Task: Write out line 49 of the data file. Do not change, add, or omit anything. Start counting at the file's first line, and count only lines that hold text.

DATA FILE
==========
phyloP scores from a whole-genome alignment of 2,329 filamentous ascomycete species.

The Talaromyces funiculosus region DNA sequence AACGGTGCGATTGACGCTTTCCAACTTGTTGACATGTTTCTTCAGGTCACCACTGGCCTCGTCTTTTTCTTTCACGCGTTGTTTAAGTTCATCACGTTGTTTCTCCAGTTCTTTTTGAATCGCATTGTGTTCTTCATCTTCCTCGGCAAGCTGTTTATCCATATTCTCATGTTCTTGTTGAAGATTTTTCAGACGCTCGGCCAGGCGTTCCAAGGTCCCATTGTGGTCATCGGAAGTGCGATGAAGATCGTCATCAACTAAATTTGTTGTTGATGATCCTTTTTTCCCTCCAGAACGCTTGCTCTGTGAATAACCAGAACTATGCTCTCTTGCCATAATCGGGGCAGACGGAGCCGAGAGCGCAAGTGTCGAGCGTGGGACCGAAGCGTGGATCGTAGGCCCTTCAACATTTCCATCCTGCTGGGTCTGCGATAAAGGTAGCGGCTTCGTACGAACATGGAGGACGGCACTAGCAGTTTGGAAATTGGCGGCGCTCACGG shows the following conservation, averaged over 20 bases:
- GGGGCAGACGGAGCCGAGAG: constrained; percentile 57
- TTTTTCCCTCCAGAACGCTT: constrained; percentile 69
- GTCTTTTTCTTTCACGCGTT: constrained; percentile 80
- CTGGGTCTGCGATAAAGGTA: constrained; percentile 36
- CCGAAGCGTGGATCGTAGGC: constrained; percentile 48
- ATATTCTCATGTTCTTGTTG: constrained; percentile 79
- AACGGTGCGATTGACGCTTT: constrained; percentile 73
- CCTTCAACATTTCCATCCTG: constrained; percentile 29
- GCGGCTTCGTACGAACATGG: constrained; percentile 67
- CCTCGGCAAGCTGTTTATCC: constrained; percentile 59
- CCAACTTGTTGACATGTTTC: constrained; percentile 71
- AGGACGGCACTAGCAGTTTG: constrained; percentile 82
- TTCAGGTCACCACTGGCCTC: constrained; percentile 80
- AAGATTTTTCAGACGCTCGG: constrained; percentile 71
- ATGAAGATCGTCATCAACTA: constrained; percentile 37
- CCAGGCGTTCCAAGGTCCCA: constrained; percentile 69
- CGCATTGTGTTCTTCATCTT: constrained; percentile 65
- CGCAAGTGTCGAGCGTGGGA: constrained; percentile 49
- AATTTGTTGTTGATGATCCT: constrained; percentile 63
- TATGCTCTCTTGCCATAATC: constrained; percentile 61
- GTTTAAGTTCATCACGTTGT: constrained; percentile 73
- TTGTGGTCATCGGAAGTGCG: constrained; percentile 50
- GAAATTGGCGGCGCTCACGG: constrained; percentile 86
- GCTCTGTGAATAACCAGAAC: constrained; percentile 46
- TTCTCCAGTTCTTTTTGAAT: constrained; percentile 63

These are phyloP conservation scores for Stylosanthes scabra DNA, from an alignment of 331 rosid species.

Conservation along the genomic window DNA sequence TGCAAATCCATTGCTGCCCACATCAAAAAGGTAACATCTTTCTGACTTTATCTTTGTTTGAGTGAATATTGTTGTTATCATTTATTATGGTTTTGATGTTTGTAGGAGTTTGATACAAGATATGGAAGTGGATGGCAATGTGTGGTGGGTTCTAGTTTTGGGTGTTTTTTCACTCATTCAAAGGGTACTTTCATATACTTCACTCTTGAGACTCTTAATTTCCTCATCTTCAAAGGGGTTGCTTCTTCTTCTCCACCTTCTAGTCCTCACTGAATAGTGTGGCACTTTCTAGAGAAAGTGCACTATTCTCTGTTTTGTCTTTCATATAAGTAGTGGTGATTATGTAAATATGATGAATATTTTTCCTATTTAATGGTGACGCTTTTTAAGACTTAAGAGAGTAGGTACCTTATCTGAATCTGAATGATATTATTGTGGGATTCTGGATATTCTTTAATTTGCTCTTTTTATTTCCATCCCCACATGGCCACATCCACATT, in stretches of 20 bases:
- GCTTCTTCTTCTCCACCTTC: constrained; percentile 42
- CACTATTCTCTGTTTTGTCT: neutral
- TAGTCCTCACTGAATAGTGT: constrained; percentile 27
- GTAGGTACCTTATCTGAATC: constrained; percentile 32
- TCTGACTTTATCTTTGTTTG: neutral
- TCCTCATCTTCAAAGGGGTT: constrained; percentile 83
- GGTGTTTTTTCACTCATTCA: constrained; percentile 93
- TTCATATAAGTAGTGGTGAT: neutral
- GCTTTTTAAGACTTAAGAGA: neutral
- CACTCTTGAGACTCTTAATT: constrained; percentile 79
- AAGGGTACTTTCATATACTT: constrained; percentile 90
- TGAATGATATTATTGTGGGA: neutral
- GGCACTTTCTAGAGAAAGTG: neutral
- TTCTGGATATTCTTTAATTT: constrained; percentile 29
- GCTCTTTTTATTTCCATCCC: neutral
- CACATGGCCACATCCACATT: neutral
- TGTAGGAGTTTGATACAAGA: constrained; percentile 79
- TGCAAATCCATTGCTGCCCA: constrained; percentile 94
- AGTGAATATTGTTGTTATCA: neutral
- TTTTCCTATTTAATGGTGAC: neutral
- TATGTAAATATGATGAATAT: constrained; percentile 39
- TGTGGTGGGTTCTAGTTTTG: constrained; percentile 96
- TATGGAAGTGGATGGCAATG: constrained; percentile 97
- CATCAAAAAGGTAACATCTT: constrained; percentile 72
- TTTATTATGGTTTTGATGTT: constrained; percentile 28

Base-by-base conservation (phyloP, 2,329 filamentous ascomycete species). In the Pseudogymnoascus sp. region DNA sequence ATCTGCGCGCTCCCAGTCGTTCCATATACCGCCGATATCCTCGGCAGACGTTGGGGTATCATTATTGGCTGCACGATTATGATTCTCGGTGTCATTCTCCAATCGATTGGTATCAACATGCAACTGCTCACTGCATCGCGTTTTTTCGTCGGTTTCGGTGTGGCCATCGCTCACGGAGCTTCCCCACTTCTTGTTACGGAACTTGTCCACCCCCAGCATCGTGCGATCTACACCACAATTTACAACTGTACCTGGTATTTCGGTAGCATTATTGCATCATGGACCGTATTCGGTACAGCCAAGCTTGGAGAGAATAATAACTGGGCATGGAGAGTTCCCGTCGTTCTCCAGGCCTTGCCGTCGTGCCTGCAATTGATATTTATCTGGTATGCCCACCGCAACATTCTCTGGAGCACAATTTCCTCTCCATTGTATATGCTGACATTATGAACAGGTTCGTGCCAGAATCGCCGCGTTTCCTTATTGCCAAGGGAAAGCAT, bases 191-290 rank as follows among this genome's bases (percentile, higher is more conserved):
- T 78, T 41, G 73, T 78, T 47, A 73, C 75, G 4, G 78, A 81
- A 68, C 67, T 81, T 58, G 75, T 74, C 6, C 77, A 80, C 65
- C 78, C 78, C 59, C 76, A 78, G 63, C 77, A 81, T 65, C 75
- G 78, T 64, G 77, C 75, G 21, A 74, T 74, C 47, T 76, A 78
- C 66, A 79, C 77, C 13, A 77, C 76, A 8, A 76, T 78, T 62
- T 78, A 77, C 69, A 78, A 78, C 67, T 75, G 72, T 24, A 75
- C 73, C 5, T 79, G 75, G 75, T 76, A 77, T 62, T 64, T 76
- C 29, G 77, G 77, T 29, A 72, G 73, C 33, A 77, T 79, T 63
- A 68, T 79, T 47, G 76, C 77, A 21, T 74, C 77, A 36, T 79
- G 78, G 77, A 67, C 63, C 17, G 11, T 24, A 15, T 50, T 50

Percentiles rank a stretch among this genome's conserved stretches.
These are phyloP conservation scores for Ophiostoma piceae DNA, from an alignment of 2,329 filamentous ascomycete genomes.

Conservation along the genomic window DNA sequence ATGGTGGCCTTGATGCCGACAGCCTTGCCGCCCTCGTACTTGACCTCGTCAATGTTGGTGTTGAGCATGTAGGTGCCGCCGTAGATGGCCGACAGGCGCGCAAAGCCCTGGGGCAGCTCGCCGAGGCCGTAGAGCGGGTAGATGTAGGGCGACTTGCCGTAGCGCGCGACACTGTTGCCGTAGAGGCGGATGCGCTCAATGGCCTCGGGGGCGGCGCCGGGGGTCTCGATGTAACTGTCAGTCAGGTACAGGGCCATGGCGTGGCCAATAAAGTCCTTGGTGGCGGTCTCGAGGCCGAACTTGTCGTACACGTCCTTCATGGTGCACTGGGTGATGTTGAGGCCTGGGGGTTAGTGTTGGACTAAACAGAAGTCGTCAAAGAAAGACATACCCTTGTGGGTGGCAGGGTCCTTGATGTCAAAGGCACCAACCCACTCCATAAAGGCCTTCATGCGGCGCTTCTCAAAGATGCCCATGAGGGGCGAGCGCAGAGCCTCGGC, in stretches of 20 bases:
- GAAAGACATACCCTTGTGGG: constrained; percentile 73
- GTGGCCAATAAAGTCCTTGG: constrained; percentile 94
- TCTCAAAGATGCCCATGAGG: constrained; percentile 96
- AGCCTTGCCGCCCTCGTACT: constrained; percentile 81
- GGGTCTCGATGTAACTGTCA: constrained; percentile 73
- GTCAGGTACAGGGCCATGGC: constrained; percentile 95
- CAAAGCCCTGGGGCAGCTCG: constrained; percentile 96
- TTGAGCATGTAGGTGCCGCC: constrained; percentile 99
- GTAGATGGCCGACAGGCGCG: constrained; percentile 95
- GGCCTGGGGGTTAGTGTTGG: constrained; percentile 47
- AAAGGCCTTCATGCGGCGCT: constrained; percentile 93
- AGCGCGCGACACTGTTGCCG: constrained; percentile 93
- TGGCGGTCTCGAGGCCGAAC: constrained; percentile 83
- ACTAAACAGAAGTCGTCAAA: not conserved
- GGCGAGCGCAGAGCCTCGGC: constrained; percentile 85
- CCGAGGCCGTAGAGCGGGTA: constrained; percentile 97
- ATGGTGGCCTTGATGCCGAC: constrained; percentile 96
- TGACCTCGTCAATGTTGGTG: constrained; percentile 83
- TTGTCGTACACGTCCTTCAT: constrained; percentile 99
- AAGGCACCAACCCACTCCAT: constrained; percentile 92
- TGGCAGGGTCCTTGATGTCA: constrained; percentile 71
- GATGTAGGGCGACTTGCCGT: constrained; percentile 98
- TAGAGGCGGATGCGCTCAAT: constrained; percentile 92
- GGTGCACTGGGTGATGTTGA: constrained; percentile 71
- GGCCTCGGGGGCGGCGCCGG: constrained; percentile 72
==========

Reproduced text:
- TTTTCCTATTTAATGGTGAC: neutral